Good HOA’s, like all good businesses, plan ahead. Every HOA budget shows how much goes to the reserve fund which pays for capital expenditures as the need arises. Whether the reserve fund balance will actually meet those needs has been a hot topic in recent years.
Reserve Studies. The adequacy of the reserve fund is inextricably tied to the conclusions from the HOA’s Reserve Study. Reserve Studies have two parts – the physical analysis and the financial analysis. For the physical aspect, a specialist evaluates the condition of the HOA’s common area components (elevators, pools, roads, etc) and estimates the remaining life expectancy of each major item. That specialist also calculates the repair/replacement cost for these elements. A financial analyst then examines the HOA’s current reserve fund balance and recommends an assessment amount for each year to keep the fund healthy.
Review the latest Reserve Study. It’s a red flag if the HOA has not had one done in the past 5 years. Verify if the current reserve balance is consistent with the study’s recommendation. And check that a competent professional produced the study. Occasionally, an HOA will have only a one page summary created by the Board and whatever “experts” they could find for low or no cost. This is an unacceptable substitute for the real thing. Here is a sample Reserve Study Report.
People often ask “What percentage of the HOA budget should be placed in the reserve fund?” This question defies any answer except “it depends”. A new development presumably will not need to replace capital improvements for 15-20 years, giving time to accumulate enough cash. But a 20 year old community will typically face the need for large expenditures within the next 5 years and beyond. Therefore, the correct amount to set aside for the reserve fund is not a by-product of the operating budget. Instead, it is a function of the community’s present financial and physical condition. But just as an example, 30-45% of the annual assessment going into the reserve fund is not unusual when an HOA must “catch-up” after years of underfunding. And in the worst cases, special assessments may also be necessary to stabilize the association’s finances.
The best way to measure the health of a reserve account is to see how close it is to full funding. Generally, industry specialists say the reserve fund should contain at least 70% of the projected repair and replacements costs. A ratio of 50% funded is marginally acceptable. If the funded rate is 40% or less, hefty assessments lie in the owners’ futures. Caveat emptor.
It’s enlightening to examine FHA’s 2008 proposal for HOA reserve funds. FHA proposed to not finance condo mortgages unless the reserves were at least 60% funded. And if the developer still controlled the association, FHA’s proposal was 100% funded! Strong reactions to these proposed rules eliminated any minimum reserve funding requirement. The final ruling said only that the HOA budget must be viewed as “adequate” by a lender and at least 10% of the total budget must go to the reserve fund. Even though FHA’s original proposal was badly defeated, I think it’s just a matter of time before minimum reserve fund levels will be set by lending institutions or state laws.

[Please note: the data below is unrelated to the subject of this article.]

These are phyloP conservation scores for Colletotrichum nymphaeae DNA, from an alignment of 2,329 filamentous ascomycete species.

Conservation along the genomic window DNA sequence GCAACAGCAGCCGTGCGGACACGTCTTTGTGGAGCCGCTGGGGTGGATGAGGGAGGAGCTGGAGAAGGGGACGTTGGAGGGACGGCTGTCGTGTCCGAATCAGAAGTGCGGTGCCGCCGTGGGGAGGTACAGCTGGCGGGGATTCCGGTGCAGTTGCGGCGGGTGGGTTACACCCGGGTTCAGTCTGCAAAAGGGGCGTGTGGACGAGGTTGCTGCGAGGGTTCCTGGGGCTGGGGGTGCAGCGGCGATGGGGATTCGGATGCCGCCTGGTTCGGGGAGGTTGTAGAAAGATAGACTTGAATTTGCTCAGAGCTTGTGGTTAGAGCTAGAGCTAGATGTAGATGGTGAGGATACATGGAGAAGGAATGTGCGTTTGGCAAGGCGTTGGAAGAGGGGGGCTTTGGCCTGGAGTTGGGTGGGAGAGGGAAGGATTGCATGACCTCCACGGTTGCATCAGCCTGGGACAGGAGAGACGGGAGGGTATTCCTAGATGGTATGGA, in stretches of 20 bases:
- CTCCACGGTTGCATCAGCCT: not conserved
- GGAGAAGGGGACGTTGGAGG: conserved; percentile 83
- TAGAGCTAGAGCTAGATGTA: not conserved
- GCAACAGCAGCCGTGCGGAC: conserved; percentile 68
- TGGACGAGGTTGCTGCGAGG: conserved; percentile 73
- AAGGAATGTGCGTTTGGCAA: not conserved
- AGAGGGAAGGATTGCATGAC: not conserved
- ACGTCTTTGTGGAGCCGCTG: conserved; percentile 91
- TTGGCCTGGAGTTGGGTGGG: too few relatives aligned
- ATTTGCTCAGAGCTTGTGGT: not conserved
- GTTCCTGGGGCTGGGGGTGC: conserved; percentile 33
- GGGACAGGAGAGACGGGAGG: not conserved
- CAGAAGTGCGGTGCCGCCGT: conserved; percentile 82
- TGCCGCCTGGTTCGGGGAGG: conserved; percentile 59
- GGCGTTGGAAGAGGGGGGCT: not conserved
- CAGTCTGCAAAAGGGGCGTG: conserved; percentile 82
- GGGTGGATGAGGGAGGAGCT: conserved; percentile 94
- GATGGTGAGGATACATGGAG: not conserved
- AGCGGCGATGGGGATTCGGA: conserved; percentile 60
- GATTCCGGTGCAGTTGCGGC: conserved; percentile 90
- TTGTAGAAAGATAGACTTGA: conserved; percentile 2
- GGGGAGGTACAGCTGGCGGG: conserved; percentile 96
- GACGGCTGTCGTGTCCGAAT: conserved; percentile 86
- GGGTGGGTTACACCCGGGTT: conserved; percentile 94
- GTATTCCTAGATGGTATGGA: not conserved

There’s also a cultural factor for reserve funds being anemic. Americans have a poor track record of saving for the future. A common refrain when HOA assessment discussions happen is “Let’s just pay for what is needed right now and let the future owners pay for whatever happens later.” That’s a big reason why many otherwise desirable developments would flunk a 50% funding level test today. Under-funded communities where the buildings are 20+ years of age are particularly vulnerable. That’s because 30 years is generally the time when major building systems reach the end of their useful life and need replacement.
Minnesota currently requires only that the HOA reserve fund be “adequate” in the Board’s opinion, given the future replacement needs. But the 2010 Minnesota legislature passed stricter regulations for these reserve funds, to be effective January 1, 2012. Key parts of the amended statute are:
- HOA’s must reevaluate the adequacy of their reserve fund at least once every three years.
- The HOA cannot borrow from the reserve fund to pay operating expenses (but the replacement reserves can be pledged as security for a loan to the association.)
- Reserve fund allocations can be waived for components if the HOA decided to fund those costs through future special assessments. However, this waiver can last no longer than 4 years unless reaffirmed.
The Bottom Line. Underfunding reserves causes inadequate maintenance, declining property values and the dreaded special assessment. It also hurts the association’s reputation and penalizes sellers because savvy buyers steer clear of developments with funding problems.
Combined, FHA, Fannie Mae and Freddie Mac account for roughly 90% of approved loans in 2010. If these entities someday decide to tighten reserve level criteria, many HOA communities will become ineligible for these mortgages. This will cause buyers to flock to complexes that wisely planned ahead, while sellers in the underfunded areas will be stuck indefinitely.